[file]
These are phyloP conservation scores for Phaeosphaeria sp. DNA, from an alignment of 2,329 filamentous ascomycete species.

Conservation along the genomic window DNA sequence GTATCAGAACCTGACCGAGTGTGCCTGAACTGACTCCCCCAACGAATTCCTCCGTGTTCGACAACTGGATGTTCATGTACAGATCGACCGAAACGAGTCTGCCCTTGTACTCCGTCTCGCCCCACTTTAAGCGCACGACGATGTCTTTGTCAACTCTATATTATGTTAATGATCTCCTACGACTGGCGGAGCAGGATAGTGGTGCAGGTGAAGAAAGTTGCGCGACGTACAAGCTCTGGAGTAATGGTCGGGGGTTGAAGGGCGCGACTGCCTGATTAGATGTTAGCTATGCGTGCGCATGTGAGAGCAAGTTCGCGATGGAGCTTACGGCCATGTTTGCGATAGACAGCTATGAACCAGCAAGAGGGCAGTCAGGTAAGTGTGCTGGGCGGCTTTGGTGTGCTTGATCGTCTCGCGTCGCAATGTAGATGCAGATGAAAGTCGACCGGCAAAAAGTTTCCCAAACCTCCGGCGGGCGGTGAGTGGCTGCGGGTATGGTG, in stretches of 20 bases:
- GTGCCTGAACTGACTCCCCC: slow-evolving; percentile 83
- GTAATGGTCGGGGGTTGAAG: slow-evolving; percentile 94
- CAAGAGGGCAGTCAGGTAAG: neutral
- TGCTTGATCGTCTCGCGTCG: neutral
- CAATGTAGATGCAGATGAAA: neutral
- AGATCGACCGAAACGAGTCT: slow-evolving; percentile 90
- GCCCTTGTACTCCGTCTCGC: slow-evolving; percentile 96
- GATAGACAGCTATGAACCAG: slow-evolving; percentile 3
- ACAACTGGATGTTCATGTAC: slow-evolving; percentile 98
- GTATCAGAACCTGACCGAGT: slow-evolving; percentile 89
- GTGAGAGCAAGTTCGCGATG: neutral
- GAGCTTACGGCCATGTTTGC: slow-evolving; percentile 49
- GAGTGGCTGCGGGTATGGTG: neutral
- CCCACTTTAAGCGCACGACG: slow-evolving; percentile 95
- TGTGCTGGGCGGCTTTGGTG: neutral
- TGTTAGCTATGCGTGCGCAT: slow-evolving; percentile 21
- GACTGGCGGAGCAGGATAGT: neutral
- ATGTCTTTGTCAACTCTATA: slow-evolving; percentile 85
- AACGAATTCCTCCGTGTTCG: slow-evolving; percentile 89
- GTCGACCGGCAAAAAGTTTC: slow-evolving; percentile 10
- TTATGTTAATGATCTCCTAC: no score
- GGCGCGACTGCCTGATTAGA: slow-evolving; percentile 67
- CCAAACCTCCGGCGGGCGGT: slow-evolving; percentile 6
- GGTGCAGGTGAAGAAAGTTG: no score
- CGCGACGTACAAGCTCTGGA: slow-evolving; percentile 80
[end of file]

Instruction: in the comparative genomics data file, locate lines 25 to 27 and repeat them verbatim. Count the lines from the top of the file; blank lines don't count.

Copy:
- CCAAACCTCCGGCGGGCGGT: slow-evolving; percentile 6
- GGTGCAGGTGAAGAAAGTTG: no score
- CGCGACGTACAAGCTCTGGA: slow-evolving; percentile 80